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LaVine And Robinson III Bring More Than Athleticism

Dane Mizutani
Web Editorial Assistant

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Zach LaVine and Glenn Robinson III grew up more than 2,000 miles apart — LaVine on the West Coast and Robinson in the Midwest.  That distance remained the same in college as LaVine took his talents to UCLA and Robinson signed with Michigan.

They had never played together, or really even been in the same vicinity of one another, until a pre-Draft workout with the Chicago Bulls earlier this month.

Still, the two newest members of the Wolves are very familiar with the skills the other brings to the court. And the admiration for what each can bring to the team is mutual.

“I watched Glenn when I was a senior in high school,” said LaVine, who is one year younger than Robinson. “When [SportsCenter] Top 10 would come on I’d see him jumping out of the gym dunking on someone and I thought, ‘OK. This guy might even jump a little higher than me.’”

That’s impressive in considering LaVine’s jaw-dropping 46-inch vertical during a pre-Draft workout this spring.

Robinson might not actually jump higher than LaVine but he said he’s very aware of his new teammate’s athletic prowess.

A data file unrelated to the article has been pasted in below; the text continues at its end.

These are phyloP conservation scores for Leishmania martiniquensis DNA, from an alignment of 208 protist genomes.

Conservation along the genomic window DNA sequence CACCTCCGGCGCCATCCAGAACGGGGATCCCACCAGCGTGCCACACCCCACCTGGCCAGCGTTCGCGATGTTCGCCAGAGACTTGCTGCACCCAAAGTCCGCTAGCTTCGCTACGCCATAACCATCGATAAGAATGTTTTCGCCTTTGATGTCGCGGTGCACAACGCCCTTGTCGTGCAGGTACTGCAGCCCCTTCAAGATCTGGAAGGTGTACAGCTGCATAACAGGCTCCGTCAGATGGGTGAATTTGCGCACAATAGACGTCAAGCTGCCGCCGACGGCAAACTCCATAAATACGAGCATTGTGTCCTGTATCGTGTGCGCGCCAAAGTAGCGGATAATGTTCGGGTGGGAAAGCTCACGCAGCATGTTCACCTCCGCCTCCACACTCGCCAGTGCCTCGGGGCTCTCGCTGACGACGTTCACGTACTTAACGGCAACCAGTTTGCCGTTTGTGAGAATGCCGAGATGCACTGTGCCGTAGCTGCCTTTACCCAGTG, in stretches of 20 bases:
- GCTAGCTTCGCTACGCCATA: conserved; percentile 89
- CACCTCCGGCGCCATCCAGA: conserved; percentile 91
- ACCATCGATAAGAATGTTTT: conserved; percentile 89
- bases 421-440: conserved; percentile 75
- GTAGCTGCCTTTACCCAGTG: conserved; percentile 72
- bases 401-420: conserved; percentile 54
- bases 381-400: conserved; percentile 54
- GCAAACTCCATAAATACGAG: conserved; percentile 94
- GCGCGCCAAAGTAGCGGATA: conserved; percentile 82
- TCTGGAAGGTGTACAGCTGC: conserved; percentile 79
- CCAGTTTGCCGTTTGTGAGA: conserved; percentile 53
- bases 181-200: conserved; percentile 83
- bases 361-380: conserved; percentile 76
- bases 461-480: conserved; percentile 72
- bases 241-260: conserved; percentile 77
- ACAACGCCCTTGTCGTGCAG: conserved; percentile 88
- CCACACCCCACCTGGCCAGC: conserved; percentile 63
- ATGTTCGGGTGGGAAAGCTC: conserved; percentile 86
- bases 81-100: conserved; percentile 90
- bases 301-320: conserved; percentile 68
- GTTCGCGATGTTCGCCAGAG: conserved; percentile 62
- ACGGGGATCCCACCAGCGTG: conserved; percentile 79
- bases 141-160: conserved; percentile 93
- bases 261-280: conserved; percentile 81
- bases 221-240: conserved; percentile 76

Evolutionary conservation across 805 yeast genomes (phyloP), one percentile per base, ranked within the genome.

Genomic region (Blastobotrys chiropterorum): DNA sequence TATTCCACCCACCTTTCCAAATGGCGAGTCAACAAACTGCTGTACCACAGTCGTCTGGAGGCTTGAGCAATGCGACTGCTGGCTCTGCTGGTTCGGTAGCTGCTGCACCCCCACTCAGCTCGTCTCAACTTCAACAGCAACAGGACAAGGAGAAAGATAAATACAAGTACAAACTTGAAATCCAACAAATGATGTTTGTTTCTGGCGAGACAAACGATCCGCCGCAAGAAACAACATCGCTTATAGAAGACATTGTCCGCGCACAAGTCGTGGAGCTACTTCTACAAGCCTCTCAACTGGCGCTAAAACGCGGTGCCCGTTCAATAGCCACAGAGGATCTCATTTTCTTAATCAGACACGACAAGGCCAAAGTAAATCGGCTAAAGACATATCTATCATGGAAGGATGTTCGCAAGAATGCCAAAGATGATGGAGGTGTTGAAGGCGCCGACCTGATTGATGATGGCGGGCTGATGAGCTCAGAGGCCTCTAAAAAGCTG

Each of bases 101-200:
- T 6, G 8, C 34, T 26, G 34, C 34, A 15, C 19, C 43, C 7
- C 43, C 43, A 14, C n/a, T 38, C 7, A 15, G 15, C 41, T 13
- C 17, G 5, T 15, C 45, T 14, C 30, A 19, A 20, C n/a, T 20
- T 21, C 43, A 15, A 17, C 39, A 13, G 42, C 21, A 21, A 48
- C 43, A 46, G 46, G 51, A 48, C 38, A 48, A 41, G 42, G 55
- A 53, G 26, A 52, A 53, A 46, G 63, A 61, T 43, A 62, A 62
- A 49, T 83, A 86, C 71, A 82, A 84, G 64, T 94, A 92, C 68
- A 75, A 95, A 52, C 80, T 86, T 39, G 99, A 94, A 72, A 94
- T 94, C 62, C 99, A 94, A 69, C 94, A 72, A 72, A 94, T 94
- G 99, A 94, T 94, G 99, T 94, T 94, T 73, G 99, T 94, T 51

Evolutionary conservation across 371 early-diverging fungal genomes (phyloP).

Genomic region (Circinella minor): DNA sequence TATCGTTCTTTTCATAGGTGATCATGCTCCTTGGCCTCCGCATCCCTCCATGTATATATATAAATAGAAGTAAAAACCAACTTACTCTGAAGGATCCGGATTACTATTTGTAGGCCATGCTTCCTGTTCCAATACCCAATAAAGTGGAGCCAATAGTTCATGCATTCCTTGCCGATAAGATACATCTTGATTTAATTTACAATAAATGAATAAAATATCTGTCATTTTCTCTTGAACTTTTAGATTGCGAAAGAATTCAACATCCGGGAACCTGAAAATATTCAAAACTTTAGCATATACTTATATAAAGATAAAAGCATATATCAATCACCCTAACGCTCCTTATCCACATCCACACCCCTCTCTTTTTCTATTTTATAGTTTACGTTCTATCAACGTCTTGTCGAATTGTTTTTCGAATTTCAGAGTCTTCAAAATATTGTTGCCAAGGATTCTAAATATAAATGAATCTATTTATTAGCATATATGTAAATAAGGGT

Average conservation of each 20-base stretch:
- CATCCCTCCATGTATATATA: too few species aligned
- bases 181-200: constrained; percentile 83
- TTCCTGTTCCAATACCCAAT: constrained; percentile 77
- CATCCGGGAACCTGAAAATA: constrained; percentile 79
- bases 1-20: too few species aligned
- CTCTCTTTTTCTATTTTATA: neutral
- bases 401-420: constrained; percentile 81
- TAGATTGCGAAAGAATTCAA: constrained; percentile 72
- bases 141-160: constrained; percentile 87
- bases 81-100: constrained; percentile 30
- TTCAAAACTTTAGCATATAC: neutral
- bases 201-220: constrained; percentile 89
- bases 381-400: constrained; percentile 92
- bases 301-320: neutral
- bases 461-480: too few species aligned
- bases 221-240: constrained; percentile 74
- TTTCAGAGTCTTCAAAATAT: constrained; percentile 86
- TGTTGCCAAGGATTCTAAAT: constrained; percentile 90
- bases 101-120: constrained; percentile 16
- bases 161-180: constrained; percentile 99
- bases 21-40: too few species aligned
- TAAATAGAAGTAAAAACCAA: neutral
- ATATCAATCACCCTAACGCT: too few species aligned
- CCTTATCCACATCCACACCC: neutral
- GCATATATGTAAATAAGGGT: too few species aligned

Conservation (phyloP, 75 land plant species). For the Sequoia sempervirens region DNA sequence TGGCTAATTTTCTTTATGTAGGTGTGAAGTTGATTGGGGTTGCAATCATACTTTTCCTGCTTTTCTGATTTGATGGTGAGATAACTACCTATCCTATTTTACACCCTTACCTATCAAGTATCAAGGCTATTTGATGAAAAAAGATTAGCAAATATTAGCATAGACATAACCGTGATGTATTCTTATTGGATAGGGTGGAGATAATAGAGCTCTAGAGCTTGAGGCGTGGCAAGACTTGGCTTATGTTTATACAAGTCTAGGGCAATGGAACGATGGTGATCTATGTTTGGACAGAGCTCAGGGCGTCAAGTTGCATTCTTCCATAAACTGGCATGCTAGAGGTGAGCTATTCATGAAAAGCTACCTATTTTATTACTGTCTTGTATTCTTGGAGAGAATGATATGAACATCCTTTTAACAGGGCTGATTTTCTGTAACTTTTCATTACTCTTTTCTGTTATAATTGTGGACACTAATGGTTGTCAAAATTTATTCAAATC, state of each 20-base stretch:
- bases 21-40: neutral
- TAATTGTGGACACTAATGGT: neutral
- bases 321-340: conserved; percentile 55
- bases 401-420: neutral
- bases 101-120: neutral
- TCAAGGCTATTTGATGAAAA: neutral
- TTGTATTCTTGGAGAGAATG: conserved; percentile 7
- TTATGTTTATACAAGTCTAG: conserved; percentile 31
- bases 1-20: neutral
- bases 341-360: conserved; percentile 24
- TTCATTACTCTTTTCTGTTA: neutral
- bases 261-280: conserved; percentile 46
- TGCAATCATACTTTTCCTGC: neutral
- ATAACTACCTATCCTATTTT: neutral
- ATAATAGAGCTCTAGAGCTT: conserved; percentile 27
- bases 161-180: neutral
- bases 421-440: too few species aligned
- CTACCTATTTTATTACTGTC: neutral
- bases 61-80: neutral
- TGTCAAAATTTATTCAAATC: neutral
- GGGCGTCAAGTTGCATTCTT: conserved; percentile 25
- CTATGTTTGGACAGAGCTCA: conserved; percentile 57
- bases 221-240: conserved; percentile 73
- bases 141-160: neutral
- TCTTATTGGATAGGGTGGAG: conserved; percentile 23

“I knew Zach just from watching a lot of college basketball,” Robinson said. “He’s a great player — very athletic, I think everybody knows that.”

That type of athleticism from both players is exactly what Flip Saunders was looking for in the 2014 NBA Draft. Saunders said the NBA game has started to place a bigger emphasis on athleticism and said he knew that was something the Wolves needed to improve on heading into next season.

Saunders seems to have found that in LaVine and Robinson.

“They add a lot of excitement to our team,” Saunders said. “They’re going to become fan favorites. They’re our two highest-jumping guys right now — I do know that. We want to take that athleticism and turn them into basketball players … and with our team they’ll have good success. 

Saunders made it known, however, that LaVine and Robinson bring much more than athleticism to the roster.

LaVine showed some ability from behind the arc at UCLA and could also serve as an additional ball handler on the team next season. Robinson is an athletic wing player, for sure, but also flashed his talents as an all-around player while playing for the Wolverines.

“Those are the things that attracted us to both players,” Newton said, “and we feel like the sky’s the limit for them.”

LaVine and Robinson still have a lot of room to grow, but both seemed focused on growing together. They met formally, as teammates, at Target Center on Friday and seemed to already have a sense of chemistry off the court.

“He’s about to be my right-hand man this year,” LaVine said.

Robinson evoked similar feelings of the relationship off the court, and said the two are more than ready to develop their skills on the court.

“We both have all the pieces and all the potential in the world,” he said. “I definitely think we’ll take full advantage of this opportunity to play for the Timberwolves.”

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